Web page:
Column: Malone Academy opens its doors
08/11/2014 2:24 PM
08/11/2014 2:25 PM
Unlike a lot of us at her age, 16-year-old Kayla Turner knows exactly what she wants to be when she grows up: a pediatric ear, nose and throat doctor.
Kayla made the choice for reasons up-close and-personal. And she chose the Vernon Malone College and Career Academy to get her started – now, in high school.
VMCCA welcomes its first 130 students Monday. It’s an introduction to career and technology education at Wake County’s first public high school created to teach job skills. It’s the result of a collaboration between Wake County Schools, Wake Technical Community College and Wake County Government that’s been underway since 2011, said VMCCA Principal Ashlie Thompson.
“Our mission is to graduate all of our students, college-and career-ready,” said Thompson, a career Wake County educator who helped lead the school project. “It’s a great opportunity for our students to be fully employable, with skills to get a high-paying job right out of high school and be able to further their education if they choose..”
Along with required classes, students also can choose among courses from 10 different career fields. There’s HVAC; biopharmaceutical technology; collision repair; cosmetology; electrical systems; geospatial information systems; nursing assistant; plumbing; simulation & game development; and welding. Each was chosen based on jobs data for our region, including future trends in employer needs, as well as high-enrollment programs at Wake Tech, Thompson said.
Nursing will be Kayla’s pathway to medical school — hopefully at UNC-Chapel Hill, she said.
“When I was younger, I had a lot of sinus problems, so I always had to go to ENT doctors and they were always the nicest doctors,” said Kayla, who attended Knightdale High School. “Being able to help another child going through the same thing I went through when I was little would be very fulfilling for me.”
It’s that kind of passion administrators are looking for in VMCCA students, who must apply for the program. The program follows the Wake Tech class schedule. And while VMCCA follows standard early college criteria of giving priority acceptance to first-generation college students, it is not an alternative school.
“This school is for students who have the ability to do college early…while they’re still in high school,” Thompson said. “We’re looking for students who have a passion for the program they’re applying to because those Wake Tech classes will be challenging. If they have a passion, they will persevere.”
The technical courses will be taught by Wake Tech instructors stationed at VMCCA. Employability skills from communication to working effectively with diverse groups of people, skills employers say are lacking, also are priority, Thompson said. Other work-based learning will come through internships, apprenticeships and co-ops.
VMCCA is at 2200 S. Wilmington St. in the former Coca-Cola bottling plant, which the county renovated.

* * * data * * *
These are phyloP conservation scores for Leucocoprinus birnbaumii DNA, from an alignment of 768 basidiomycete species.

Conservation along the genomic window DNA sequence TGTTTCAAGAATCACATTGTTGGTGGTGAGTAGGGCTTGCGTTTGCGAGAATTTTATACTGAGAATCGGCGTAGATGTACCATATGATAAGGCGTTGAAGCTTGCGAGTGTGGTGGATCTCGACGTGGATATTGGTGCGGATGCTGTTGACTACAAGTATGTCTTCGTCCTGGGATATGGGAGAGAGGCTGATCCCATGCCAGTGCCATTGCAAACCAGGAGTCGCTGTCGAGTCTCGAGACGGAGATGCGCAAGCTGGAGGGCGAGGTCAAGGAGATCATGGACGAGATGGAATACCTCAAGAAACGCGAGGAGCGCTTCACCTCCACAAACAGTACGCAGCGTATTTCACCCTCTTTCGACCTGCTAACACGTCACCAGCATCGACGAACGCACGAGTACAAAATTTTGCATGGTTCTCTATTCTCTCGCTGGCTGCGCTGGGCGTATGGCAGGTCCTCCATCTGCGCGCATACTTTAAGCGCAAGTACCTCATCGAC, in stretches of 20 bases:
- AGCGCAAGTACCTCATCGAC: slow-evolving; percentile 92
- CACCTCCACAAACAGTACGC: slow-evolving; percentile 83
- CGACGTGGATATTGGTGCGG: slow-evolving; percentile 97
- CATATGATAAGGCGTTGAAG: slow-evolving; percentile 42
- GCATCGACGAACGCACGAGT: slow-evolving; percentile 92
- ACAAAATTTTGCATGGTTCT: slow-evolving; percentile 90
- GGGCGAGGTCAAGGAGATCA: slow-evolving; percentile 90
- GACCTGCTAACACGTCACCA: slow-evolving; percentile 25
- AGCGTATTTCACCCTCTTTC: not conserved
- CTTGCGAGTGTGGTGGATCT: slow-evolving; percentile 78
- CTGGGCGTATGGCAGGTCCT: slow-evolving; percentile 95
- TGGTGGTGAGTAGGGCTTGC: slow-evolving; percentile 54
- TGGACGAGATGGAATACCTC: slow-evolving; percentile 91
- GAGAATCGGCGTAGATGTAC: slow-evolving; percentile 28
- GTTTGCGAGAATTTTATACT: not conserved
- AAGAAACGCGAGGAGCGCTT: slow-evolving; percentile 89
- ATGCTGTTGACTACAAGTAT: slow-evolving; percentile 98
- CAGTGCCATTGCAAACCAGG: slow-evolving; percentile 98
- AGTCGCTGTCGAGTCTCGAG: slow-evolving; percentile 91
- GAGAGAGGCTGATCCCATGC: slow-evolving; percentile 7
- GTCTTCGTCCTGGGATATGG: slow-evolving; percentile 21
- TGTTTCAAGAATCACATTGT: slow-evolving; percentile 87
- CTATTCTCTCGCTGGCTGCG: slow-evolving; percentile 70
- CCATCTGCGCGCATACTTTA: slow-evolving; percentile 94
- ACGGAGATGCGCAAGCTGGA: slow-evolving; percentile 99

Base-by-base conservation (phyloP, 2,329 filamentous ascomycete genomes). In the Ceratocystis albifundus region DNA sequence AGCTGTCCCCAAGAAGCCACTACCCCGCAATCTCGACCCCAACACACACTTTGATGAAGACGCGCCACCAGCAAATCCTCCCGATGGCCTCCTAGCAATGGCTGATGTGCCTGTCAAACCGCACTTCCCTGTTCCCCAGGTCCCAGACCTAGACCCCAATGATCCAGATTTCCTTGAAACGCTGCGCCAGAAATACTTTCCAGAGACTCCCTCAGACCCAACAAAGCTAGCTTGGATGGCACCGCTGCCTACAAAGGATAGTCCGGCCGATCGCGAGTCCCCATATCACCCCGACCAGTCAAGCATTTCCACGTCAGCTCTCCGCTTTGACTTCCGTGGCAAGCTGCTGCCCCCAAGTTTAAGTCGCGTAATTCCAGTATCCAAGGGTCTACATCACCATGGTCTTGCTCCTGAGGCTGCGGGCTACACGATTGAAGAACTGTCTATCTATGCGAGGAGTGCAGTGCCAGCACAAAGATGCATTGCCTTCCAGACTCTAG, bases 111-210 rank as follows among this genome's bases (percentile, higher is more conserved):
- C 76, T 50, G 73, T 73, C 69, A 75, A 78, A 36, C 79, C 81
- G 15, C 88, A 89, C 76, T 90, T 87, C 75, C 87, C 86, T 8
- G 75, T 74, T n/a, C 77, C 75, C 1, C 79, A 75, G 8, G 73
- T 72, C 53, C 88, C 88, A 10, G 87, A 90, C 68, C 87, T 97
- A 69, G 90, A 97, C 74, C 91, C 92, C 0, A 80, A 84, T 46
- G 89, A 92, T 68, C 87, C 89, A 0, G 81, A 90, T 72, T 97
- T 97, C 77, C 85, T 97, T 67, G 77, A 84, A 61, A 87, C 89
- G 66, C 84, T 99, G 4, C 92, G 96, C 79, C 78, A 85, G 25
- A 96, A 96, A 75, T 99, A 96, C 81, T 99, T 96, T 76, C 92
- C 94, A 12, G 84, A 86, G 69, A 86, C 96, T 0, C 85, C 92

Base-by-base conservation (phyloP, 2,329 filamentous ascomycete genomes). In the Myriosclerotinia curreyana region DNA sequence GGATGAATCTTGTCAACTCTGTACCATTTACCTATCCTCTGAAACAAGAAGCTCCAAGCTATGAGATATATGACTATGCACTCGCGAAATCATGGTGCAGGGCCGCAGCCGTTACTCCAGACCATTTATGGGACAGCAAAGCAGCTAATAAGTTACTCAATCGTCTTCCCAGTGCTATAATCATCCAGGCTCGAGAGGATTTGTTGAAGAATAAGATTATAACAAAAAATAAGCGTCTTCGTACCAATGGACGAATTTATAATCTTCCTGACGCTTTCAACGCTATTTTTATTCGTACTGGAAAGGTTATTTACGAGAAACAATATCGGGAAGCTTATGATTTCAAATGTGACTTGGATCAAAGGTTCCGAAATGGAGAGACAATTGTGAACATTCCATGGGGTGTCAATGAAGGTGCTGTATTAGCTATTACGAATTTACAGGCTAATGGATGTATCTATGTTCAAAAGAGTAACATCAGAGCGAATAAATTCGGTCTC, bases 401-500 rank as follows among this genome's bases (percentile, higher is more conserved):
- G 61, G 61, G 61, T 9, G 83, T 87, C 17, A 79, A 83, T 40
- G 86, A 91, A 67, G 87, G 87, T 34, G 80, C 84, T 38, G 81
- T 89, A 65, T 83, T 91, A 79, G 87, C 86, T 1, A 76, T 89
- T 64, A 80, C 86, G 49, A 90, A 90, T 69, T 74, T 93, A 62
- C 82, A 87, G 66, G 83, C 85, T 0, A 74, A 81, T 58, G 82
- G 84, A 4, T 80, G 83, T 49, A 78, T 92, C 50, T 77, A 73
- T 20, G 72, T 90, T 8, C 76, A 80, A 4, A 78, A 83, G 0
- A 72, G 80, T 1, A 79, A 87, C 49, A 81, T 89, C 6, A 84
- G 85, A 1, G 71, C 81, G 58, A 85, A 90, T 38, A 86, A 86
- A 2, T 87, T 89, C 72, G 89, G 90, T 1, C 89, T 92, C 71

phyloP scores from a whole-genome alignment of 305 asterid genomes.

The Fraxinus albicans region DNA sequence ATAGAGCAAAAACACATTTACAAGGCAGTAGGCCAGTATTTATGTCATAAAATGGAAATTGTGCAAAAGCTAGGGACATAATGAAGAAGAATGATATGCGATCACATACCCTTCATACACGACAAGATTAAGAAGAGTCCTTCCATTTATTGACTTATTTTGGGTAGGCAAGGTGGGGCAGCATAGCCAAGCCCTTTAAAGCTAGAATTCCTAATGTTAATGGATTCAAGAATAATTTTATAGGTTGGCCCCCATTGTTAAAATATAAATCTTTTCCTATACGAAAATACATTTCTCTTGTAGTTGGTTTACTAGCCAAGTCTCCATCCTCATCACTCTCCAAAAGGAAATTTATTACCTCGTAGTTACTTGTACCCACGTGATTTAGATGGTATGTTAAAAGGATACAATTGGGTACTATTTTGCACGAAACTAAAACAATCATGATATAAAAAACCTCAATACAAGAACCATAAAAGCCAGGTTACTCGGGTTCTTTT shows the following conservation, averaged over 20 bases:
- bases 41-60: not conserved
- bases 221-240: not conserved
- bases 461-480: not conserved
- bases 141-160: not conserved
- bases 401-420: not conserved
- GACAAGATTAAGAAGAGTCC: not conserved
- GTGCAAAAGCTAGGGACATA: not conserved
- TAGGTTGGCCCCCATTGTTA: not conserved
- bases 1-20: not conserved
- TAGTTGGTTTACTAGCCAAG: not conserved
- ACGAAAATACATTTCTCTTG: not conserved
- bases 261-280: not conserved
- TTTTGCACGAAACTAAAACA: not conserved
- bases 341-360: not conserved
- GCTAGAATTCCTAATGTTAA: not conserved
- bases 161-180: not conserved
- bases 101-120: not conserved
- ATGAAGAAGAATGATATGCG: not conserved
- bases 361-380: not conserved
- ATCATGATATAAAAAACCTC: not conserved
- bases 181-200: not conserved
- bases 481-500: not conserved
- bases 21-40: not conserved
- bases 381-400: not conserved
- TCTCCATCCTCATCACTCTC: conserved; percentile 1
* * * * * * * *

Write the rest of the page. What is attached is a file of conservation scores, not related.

County Commissioners made history by naming the school after Malone, a long-time teacher, school administrator and civil rights leader who, as school board chairman, led the merger of Raleigh City and Wake County public schools in 1976. Malone also was a Wake County commissioner from 1980 until 2002. He was elected in 2003 to the state Senate, where he served until his death in 2009.
It’s the first time since 1969 that a Wake County school bears a person’s name. It’s the first Wake County high school named after an African-American since 1971 when J.W. Ligon High School became a middle school.
Raleigh City Councilman Eugene Weeks has waited for this time to come to Wake County.
“This is a blessing to the education system,” said Weeks, a retired high school teacher who lauds the impact he saw on students through auto mechanic and brick masonry classes offered years ago at Broughton High School. “It’s a start of something that will increase students’ motivation to stay in school and correct some of the other deficiencies in our schools. It’s something we’ve needed for a long time.”
J.C. Christenson knows. His career in the collision industry began in 1971 – with a plan drafted in high school.
For the past 18 years, Christenson has worked with Carolina Collision Equipment, responsible for the sale, service, installation and operator training in the Carolinas and Southern Virginia of collision repair equipment. He’s also on the VMCCA Advisory Board for Collision Repair and on the Welding Advisory Committee for Wake Tech.
“Shop owners say, ‘We need technicians. Bring ‘em and we’ll train them’,” Christenson said, adding no one’s filling the shoes of retirees at an estimated 180 collision repair businesses in the Triangle, part of a billion-dollar industry nationwide. “There’s a desperate need.”
Kayla is ready. She even dreams of becoming VMCCA’s first Student Government President.
“I am very excited,” she said. “I’m ready to go in there and make an impact.”
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